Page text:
It’s impossible to write your first memo, brief, or other legal document without fully understanding the final product. You need to visualize the destination in order to know when you’ve arrived. A sample document can be a big help. Virtually all legal writing textbooks contain samples, and some professors provide additional ones. Of course, you can find others online. A sample can be a lifeline if it’s used wisely, but each sample must be approached with caution. Here is some advice for using samples constructively.
Do understand the source.
Where did the sample come from? If it’s in a legal writing textbook, it has been written to demonstrate the approach favored by the book’s author. It may even have marginal notes identifying certain features, such as headings, thesis sentences, use of analogies, or discussion of counterarguments. Because your legal writing program or professor selected this textbook, you can be confident that the sample is consistent with general expectations in your course (unless your professor states otherwise).
What if the sample was written by a student at your school? If your professor provides such a sample, be sure you understand what she considered to be its strengths and weaknesses. If the student-written sample includes comments from the professor, pay close attention to these. If you’ve gotten a sample directly from a student, proceed with caution unless you know that it received a high grade from your professor.
If you’ve found a sample on the Internet, approach it very cautiously. Quality can be difficult to assess, especially if you’re a 1L. It’s preferable to rely on samples provided by your professor.
Do follow the large-scale structure.
If your professor provided a sample, either in the textbook or student-written, it’s likely that the sample adequately demonstrates the basic structure expected. On a large scale, the sample should include all required components, such as Table of Authorities. It should also follow your professor’s preferred organizational structure, such as CREAC.
Do follow the small-scale structure.
Dive into the details of each section. How long is the question presented? How did it incorporate key facts? How detailed is the Brief Answer? How thorough is the explanation of each rule? How did the writer analogize between precedent and the facts of the assignment?
Do consider proportionality between sections.
It can be challenging to achieve an appropriate balance between the sections of your memo or brief, especially when you’re working within a page limit. Consider the relative lengths of the Brief Answer, Facts and Discussion. A good sample will be appropriately proportioned.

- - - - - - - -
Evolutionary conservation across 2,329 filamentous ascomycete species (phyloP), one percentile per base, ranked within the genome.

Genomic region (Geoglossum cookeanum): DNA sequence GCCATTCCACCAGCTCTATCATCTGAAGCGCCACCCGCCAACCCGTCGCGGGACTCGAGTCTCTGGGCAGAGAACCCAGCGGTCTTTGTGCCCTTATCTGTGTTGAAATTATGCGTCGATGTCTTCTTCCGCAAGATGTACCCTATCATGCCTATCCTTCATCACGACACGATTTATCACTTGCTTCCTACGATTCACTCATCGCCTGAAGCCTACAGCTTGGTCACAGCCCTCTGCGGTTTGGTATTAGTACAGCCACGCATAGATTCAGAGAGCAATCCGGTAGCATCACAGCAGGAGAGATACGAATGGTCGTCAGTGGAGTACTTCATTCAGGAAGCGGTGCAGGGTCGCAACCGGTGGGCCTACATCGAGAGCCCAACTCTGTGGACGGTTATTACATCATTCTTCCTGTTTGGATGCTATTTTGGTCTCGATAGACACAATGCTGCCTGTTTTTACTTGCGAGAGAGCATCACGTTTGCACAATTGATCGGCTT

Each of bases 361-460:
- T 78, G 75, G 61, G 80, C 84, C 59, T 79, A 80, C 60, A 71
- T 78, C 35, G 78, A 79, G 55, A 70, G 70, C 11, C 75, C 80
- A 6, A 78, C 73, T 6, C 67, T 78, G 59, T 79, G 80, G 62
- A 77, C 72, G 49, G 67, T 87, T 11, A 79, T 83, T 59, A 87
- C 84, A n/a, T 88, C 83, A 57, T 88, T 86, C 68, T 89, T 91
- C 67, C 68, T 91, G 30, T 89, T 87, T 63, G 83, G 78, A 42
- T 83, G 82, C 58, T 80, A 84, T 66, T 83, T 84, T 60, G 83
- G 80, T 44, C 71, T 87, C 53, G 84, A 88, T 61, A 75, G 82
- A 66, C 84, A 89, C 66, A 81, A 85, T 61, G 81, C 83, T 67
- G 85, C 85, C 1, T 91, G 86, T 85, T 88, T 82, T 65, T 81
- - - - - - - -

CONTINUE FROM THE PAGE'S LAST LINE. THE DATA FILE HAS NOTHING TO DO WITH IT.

Do notice the citations.
Your sample should feature accurate Bluebooking, but more importantly, it should demonstrate expected use and placement of citations. Do you need a cite after every sentence in your discussion of a case? Is your professor a fan of string cites? Are footnotes encouraged or discouraged?
Don’t assume it’s perfect.
No sample – in fact, no piece of writing – is perfect. No sample is beyond criticism. Understand that your sample has strengths and weaknesses. Some professors provide both “good” and “bad” samples to develop students’ critical skills. Your professor may lead a dissection of the sample in class. If not, you should independently assess the sample and, if you have questions, meet with your professor to discuss your opinion of the sample.
Don’t follow it too precisely.
The sample is a general roadmap. You are in control, driving down the road. You will follow the rules of the road, like traffic signals and right of way, but you will not drive at precisely the same speed or in precisely the same tracks as the car in front of you. The sample discusses a different problem than the one you’ve been assigned, so you will necessarily vary from it.
Some students cling so tightly to a sample that they lose their common sense. The first year I taught legal writing, I provided a sample memo that was structured around a rule with three elements. I then gave an assignment based on a negligence claim, which I expected to be organized around the elements of negligence: duty, breach, causation and damages. One student wrote about three elements of negligence, simply ignoring the fourth. Why? “Because the sample had a three-part test.” That’s an example of following the sample too closely. Other examples include inappropriately replicating the exact number of sentences in the Brief Answer, or meaninglessly citing exactly the same number of cases.
The most serious way you can follow too closely is to copy language directly from a sample. That’s plagiarism. Don’t ever do that. It will violate your school’s honor code and could lead to serious sanctions. Your professor is very familiar with the sample and will notice if you’ve copied language from it.
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Other helpful Legal Writing posts:
- Embrace The Difference of Legal Writing
- 5 Tips for a Great Legal Writing Assignment
- Legal Writing Tip: Imagine You Are Talking To Your Grandma
- Podcast Episode 11: Legal Writing 101
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